SHUTTER by Melissa Larsen


Publisher: Berkley Books
Release Date: June 15, 2021

The premise of SHUTTER held so much potential, but overall this book was a miss for me. The story follows Betty Roux, a young woman who moves across the country to New York, trying to escape the grief of losing her father. Betty’s dream is to be an actress, and a childhood friend hooks her up with a hot director who’s filming an homage (of sorts) toΒ Cape FearΒ on a private island off the coast of Maine.

Poor Betty was so naΓ―ve! She doesn’t hesitate to accept the role as Lola, even though there are so many red flags. Remote location. Only five cast/crew members. Unscripted. Hidden cameras. Once there, the director wants to completely change Betty’s look. And then there’s something weird going on with the island’s caretaker.

Most of the book was a very slow build up to the big reveal at the end, and the reasoning behind the twist seemed so petty. Meh. I did enjoy the atmosphere created, and though the pacing was slow I stayed curious to see how things would play out. It just wasn’t the the thriller I was expecting from the blurb. The author’s writing style did keep me hooked, and I’m curious to see where she goes in her next book. β€” 𝓓𝓲π“ͺ𝓷π“ͺ

Disclosure: I received a copy of this book from the publisher through NetGalley in exchange for an honest review.

πŸ“š Find SHUTTER on GoodreadsΒ πŸ“š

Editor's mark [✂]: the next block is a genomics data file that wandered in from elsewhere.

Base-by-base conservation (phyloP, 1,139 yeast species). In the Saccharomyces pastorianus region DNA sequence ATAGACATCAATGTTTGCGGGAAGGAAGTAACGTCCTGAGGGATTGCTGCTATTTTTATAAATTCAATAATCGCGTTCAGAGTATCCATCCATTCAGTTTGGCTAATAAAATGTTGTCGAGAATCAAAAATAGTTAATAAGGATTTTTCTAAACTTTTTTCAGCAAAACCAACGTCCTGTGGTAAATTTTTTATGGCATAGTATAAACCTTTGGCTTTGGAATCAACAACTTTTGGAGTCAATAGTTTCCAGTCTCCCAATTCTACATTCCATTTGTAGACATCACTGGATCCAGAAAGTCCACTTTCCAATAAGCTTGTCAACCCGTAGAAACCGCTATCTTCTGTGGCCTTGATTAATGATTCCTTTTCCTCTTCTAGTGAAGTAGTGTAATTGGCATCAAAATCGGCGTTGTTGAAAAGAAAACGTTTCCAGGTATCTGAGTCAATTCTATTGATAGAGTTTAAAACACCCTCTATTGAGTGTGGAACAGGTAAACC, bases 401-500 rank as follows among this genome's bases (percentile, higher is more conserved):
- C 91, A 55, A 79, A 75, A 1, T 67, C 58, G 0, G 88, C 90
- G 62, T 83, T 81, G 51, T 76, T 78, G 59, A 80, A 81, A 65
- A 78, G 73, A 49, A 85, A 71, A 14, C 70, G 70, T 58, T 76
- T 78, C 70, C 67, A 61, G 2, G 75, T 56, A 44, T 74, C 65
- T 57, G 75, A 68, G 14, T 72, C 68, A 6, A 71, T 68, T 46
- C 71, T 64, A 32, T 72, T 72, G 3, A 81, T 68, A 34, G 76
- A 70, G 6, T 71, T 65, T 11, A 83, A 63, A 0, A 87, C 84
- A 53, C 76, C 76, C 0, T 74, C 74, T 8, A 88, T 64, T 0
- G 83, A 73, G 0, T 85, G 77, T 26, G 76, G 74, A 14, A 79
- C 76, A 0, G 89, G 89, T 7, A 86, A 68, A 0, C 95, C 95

THE LISTENING HOUSE by Mabel Seeley


Publisher: Berkley
Release Date: June 8, 2021

First published in 1938, THE LISTENING HOUSE was the debut crime novel of Mabel Seeley, who came to be known as β€œThe Mistress of Mystery.” I’m glad Berkley is reissuing some of her books, because before spotting this one I was not familiar with Seeley’s work.

The main character Gwynne Dacres is a young, independent woman, making her way through the Depression years. After losing her job as a copywriter, she moves into a creepy boarding house run by a grumpy, paranoid woman who’s convinced her tenants are snooping through her things.

Gwynne, too, feels like there’s something off about the house, that something or someone is always listening. Her situation becomes more precarious when back to back suspicious deaths occur at the house. Gwynne gets wrapped up in the investigation when someone targets her, and uncovers some sinister secrets tied to the past.

There was a big group of potential suspects, and I enjoyed their characterizations. I definitely felt like I was sitting among a group of real folks from the 1930s. The mystery was dark and intricate, though I think it dragged in some places. There was even a romance for Gwynne, and plenty of humor mixed in. I’d recommend to fans of mysteries who enjoy the golden age of detective fiction. β€” 𝓓𝓲π“ͺ𝓷π“ͺ

Disclosure: I received a copy of this book from the publisher through NetGalley in exchange for an honest review.Β 

πŸ“š Find THE LISTENING HOUSE on Goodreads πŸ“š

THE HOUSE NEXT DOOR by Anne Rivers Siddons


Publisher: Gallery Books
Release Date: July 3, 2007 β€” Reprint edition
(First published in 1978)

I’ve seen THE HOUSE NEXT DOOR on so many “Best of Horror” lists, and now I know why. It’s an enthralling blend of Southern gothic fiction and quiet horror. The creepy, slow-build kind that makes you question what’s really going on, something sinister or is your mind playing tricks?

This book was originally published in the 1970s and is set during that time. Colquitt and her husband Walter live in an upscale Atlanta neighborhood. There’s a lot of tennis at the club, parties with the neighbors, and day drinking for these folks. Don’t get me wrong! I liked Colquitt and Walter.